DextraPils® is a specialty malt produced by the Great Western Malting Company located in Vancouver, Washington. DextraPils® is a type of crystal malt that is often referred to as dextrin malt. Other companies produce similar products, for example Briess Malting produces CaraPils® and Weyermann Malting produces Carafoam®, so for the sake of clarity in my answer I will refer to these malts as dextrin malts. These products are known to increase fullness, increase the final gravity and to enhance foam. These same properties are also associated with other types of crystal malt, but the difference is that dextrin malts are no darker than typical Pilsner malt nor do they add the caramel-like flavors associated with darker crystal malts.
All crystal malts are made by converting the starch in malted barley into what is basically wort before the malt is roasted. This is usually done by beginning with “green malt” or malt that has yet to be kilned. The green malt is heated to conversion temperatures (150-160 °F/66-71 °C) without allowing the grain to dry. This process is known as “stewing” and is usually performed in a roasting drum. Under these warm and moist conditions, the enzymes in green malt convert starch into fermentable and un-fermentable sugars, also known as dextrins. Just like with mashing, the stewing temperature affects wort fermentability. Maltsters who produce these types of malts are protective of their processes, but if I had to wager a bet I would guess that the stewing process is carried out at the upper end of alpha-amylase’s temperature range in an effort to minimize the activity of beta-amylase. These conditions would favor the production of dextrins and minimize the production of maltose, which of course is fermentable.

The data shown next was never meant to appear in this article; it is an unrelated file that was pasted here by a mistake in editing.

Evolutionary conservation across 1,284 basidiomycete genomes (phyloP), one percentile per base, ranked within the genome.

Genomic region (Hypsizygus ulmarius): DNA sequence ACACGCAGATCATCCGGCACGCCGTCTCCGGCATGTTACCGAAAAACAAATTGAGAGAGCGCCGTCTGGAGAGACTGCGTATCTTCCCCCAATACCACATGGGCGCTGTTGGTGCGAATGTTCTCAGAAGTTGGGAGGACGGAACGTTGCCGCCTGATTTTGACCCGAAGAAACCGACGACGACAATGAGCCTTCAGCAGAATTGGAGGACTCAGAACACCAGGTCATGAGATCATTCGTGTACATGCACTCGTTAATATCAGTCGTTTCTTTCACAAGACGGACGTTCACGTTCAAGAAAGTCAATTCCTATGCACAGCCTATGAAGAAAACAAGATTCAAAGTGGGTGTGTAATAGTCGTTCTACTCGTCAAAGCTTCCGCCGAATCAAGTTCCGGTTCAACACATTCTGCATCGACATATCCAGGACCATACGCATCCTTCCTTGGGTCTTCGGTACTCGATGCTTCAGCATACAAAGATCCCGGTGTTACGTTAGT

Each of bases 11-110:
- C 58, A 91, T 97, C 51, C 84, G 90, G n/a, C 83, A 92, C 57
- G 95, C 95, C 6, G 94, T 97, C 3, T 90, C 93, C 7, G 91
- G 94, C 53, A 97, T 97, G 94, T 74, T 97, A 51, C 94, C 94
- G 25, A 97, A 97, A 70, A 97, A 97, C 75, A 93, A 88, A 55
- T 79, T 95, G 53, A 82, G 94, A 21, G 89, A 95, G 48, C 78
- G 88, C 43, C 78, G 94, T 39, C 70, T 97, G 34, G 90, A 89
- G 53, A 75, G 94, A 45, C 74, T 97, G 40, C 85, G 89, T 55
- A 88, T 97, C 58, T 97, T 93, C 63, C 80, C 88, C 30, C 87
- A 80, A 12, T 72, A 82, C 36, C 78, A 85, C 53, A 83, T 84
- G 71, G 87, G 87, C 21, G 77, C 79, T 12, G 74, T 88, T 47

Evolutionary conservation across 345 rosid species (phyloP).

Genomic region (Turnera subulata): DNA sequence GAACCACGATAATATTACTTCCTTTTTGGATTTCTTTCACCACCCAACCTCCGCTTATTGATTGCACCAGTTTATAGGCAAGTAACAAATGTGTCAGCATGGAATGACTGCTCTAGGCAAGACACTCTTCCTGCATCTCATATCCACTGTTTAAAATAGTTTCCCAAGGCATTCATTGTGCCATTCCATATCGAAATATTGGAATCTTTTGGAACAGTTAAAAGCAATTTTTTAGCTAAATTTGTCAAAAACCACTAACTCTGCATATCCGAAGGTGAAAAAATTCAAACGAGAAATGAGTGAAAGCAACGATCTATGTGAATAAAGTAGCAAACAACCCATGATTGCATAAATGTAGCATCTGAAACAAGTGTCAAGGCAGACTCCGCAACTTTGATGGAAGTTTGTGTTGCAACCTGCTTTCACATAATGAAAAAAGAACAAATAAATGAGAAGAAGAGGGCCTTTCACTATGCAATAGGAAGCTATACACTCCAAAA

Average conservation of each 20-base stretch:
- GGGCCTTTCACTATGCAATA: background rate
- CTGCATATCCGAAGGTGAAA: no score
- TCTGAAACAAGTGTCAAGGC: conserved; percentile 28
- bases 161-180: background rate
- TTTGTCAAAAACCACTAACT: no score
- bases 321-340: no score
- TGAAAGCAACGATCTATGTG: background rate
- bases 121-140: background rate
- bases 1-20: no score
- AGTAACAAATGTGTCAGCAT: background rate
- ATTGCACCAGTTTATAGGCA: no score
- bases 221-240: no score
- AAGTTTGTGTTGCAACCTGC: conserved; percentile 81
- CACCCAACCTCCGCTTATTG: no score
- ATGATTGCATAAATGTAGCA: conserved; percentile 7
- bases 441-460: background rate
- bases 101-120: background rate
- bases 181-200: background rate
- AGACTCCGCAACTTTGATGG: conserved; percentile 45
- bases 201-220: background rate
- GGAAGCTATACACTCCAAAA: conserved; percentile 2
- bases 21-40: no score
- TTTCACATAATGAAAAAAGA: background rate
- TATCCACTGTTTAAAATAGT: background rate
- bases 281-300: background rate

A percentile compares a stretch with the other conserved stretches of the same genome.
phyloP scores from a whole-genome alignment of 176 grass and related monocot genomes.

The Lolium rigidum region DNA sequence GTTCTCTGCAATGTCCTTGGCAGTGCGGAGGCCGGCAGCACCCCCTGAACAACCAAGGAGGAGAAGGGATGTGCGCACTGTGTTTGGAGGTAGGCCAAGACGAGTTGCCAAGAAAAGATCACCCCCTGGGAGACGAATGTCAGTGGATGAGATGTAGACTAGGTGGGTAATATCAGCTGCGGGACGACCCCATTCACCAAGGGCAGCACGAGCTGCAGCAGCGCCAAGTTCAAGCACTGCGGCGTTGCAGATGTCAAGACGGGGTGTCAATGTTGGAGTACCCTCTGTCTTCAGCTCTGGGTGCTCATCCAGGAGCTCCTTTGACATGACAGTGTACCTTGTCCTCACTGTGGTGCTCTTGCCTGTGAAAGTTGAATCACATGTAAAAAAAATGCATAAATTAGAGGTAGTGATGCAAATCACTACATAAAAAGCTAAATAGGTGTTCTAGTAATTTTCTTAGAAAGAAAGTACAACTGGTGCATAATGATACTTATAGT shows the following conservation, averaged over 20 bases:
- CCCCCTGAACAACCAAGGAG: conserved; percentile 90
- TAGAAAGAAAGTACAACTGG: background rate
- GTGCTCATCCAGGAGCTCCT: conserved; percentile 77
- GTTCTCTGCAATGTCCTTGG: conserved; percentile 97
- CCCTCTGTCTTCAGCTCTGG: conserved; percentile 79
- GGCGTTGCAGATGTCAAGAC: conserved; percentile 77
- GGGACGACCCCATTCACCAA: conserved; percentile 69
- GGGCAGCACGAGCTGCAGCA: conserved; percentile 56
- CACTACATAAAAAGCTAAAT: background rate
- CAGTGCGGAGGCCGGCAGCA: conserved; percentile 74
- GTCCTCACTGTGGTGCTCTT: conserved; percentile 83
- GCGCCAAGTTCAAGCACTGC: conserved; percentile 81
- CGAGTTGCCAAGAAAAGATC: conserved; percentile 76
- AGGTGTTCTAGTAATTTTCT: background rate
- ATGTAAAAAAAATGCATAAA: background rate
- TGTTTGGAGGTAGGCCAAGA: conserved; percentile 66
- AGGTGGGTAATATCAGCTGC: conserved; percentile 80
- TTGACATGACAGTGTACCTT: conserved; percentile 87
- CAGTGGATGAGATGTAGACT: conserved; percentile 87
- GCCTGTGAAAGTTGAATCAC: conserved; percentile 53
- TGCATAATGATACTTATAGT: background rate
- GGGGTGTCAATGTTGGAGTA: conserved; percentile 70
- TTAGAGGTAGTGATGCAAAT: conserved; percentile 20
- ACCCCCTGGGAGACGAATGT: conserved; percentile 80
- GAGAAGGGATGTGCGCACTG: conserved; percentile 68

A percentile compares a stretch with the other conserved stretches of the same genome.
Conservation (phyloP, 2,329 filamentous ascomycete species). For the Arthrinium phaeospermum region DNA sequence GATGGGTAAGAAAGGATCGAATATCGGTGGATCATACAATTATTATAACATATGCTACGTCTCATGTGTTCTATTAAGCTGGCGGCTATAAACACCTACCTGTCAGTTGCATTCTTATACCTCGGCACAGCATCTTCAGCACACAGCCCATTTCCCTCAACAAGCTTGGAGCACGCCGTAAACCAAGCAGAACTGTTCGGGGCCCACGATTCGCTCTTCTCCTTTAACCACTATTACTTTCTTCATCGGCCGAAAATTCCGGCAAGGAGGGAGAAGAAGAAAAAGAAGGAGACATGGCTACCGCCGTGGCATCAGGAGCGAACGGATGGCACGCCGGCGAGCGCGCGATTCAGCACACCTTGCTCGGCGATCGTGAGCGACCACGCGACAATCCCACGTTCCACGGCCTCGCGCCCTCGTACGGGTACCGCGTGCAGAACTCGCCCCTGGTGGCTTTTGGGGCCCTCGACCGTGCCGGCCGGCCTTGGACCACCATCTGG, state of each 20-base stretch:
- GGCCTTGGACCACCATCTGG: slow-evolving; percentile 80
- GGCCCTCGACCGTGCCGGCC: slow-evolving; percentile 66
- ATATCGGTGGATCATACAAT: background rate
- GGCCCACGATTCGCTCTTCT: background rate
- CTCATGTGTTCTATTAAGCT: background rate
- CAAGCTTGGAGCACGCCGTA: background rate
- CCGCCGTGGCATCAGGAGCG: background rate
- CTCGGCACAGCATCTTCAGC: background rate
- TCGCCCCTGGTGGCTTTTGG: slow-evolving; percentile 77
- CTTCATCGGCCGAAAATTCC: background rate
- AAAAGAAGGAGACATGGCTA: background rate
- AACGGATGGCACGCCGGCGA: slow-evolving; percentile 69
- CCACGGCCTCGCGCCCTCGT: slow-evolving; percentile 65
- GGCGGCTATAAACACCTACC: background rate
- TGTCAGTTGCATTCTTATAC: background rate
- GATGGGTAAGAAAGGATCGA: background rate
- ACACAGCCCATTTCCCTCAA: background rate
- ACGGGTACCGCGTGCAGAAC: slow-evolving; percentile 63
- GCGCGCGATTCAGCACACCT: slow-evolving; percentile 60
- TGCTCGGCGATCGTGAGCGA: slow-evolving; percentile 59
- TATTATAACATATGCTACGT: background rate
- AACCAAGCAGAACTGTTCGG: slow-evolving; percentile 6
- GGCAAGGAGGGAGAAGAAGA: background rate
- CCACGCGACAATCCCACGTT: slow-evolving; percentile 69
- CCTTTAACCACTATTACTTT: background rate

I do not know the exact reason why these malts improve foam stability. The general explanation is that the types of MRPs associated with dextrin malts contain more foam-positive compounds than pale malt types. Under-modification is certainly one way to improve foam stability. Foam is stabilized by foam-positive proteins and the process used to produce dextrin malts clearly results in a greater concentration of these types of proteins than the process used to produce pale malt. Like other crystal malts, dextrin malts do not have to be mashed and homebrewers using extract with specialty malts added by steeping can add dextrin malts to their beers. This topic is really the “black box” of these products; no companies producing very pale dextrin malts explain their proprietary process and seem to take great pleasure in the air of mystique surrounding their products.